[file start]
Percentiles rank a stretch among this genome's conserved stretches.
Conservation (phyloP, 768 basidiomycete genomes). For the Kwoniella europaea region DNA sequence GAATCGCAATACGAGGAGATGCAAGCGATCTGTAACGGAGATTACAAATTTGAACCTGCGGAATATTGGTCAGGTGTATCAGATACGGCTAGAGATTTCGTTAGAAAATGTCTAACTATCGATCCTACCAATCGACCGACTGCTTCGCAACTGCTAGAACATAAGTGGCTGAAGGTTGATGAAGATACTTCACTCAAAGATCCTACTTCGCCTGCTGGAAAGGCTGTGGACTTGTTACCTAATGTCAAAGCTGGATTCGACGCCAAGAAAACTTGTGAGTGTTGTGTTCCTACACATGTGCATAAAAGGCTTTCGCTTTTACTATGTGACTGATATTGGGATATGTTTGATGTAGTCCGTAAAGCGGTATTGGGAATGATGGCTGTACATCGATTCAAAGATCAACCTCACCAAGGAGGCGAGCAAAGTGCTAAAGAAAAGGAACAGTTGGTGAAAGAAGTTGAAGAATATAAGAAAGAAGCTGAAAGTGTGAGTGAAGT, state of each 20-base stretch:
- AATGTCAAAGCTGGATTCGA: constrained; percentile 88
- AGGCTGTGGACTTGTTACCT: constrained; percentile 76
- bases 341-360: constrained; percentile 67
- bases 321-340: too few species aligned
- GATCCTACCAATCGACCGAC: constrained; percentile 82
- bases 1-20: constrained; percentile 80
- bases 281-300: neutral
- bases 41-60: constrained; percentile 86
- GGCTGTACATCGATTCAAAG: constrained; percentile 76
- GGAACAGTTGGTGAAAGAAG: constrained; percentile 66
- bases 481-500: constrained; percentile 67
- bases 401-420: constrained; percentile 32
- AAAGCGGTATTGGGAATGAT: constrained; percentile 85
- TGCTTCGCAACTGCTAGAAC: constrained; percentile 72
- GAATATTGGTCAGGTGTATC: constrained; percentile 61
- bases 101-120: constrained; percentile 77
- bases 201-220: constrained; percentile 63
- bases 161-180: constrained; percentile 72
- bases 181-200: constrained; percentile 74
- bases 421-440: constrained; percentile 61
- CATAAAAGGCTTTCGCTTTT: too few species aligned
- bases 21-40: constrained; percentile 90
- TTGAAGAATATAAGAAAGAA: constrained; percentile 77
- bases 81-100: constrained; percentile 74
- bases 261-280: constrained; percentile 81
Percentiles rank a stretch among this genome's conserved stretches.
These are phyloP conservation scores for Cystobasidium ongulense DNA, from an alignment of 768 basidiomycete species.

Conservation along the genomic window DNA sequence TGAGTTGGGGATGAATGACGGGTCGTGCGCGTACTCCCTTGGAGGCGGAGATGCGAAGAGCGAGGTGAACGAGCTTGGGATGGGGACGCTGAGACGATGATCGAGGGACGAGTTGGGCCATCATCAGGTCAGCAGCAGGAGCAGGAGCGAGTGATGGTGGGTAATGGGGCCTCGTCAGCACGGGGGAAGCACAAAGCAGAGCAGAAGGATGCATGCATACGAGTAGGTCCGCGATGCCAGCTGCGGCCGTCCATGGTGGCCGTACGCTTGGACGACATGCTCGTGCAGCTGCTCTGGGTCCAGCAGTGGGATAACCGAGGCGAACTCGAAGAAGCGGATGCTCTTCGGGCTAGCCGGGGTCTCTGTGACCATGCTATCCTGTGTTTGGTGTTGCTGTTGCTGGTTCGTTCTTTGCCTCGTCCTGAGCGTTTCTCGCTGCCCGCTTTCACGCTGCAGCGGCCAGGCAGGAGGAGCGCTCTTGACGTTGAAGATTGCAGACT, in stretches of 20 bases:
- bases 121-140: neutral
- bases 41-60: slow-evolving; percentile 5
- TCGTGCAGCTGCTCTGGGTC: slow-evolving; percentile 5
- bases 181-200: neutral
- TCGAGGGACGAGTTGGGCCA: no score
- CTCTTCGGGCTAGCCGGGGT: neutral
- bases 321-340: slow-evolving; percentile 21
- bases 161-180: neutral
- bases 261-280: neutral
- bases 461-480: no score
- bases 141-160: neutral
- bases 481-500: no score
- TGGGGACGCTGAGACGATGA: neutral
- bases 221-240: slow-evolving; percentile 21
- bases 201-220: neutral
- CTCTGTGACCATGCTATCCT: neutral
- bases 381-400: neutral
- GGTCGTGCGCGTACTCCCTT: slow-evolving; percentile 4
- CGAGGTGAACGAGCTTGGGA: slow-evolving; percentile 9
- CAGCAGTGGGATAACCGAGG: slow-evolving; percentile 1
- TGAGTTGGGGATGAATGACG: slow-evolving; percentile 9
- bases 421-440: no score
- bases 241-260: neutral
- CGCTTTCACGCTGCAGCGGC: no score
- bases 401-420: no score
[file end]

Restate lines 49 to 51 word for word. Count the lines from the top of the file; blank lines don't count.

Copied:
- CGAGGTGAACGAGCTTGGGA: slow-evolving; percentile 9
- CAGCAGTGGGATAACCGAGG: slow-evolving; percentile 1
- TGAGTTGGGGATGAATGACG: slow-evolving; percentile 9